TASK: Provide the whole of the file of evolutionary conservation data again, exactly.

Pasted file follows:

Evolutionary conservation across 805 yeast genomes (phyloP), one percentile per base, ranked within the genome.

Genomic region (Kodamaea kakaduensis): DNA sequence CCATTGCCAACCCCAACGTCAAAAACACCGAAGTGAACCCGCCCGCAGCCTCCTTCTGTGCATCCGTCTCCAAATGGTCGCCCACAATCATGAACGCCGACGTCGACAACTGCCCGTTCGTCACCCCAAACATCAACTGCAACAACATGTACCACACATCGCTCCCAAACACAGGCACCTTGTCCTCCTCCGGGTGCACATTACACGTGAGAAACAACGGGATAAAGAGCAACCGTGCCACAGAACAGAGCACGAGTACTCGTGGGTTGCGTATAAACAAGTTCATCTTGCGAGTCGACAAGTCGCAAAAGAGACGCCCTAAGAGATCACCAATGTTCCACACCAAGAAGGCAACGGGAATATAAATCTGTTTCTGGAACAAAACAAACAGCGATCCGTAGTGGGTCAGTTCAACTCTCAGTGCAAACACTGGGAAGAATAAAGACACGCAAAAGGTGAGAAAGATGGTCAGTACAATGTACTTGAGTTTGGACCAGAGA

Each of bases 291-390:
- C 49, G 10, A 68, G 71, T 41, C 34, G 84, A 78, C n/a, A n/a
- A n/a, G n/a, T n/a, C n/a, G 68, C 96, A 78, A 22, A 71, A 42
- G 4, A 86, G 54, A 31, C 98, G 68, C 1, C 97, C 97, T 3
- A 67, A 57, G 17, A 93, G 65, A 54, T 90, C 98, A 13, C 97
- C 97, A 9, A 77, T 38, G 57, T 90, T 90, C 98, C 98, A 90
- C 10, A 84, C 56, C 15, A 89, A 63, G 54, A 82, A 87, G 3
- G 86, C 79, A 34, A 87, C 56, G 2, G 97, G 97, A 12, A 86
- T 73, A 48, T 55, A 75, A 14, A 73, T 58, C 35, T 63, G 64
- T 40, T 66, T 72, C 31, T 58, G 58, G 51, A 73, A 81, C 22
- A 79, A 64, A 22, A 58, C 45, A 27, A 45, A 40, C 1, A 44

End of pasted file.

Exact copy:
Evolutionary conservation across 805 yeast genomes (phyloP), one percentile per base, ranked within the genome.

Genomic region (Kodamaea kakaduensis): DNA sequence CCATTGCCAACCCCAACGTCAAAAACACCGAAGTGAACCCGCCCGCAGCCTCCTTCTGTGCATCCGTCTCCAAATGGTCGCCCACAATCATGAACGCCGACGTCGACAACTGCCCGTTCGTCACCCCAAACATCAACTGCAACAACATGTACCACACATCGCTCCCAAACACAGGCACCTTGTCCTCCTCCGGGTGCACATTACACGTGAGAAACAACGGGATAAAGAGCAACCGTGCCACAGAACAGAGCACGAGTACTCGTGGGTTGCGTATAAACAAGTTCATCTTGCGAGTCGACAAGTCGCAAAAGAGACGCCCTAAGAGATCACCAATGTTCCACACCAAGAAGGCAACGGGAATATAAATCTGTTTCTGGAACAAAACAAACAGCGATCCGTAGTGGGTCAGTTCAACTCTCAGTGCAAACACTGGGAAGAATAAAGACACGCAAAAGGTGAGAAAGATGGTCAGTACAATGTACTTGAGTTTGGACCAGAGA

Each of bases 291-390:
- C 49, G 10, A 68, G 71, T 41, C 34, G 84, A 78, C n/a, A n/a
- A n/a, G n/a, T n/a, C n/a, G 68, C 96, A 78, A 22, A 71, A 42
- G 4, A 86, G 54, A 31, C 98, G 68, C 1, C 97, C 97, T 3
- A 67, A 57, G 17, A 93, G 65, A 54, T 90, C 98, A 13, C 97
- C 97, A 9, A 77, T 38, G 57, T 90, T 90, C 98, C 98, A 90
- C 10, A 84, C 56, C 15, A 89, A 63, G 54, A 82, A 87, G 3
- G 86, C 79, A 34, A 87, C 56, G 2, G 97, G 97, A 12, A 86
- T 73, A 48, T 55, A 75, A 14, A 73, T 58, C 35, T 63, G 64
- T 40, T 66, T 72, C 31, T 58, G 58, G 51, A 73, A 81, C 22
- A 79, A 64, A 22, A 58, C 45, A 27, A 45, A 40, C 1, A 44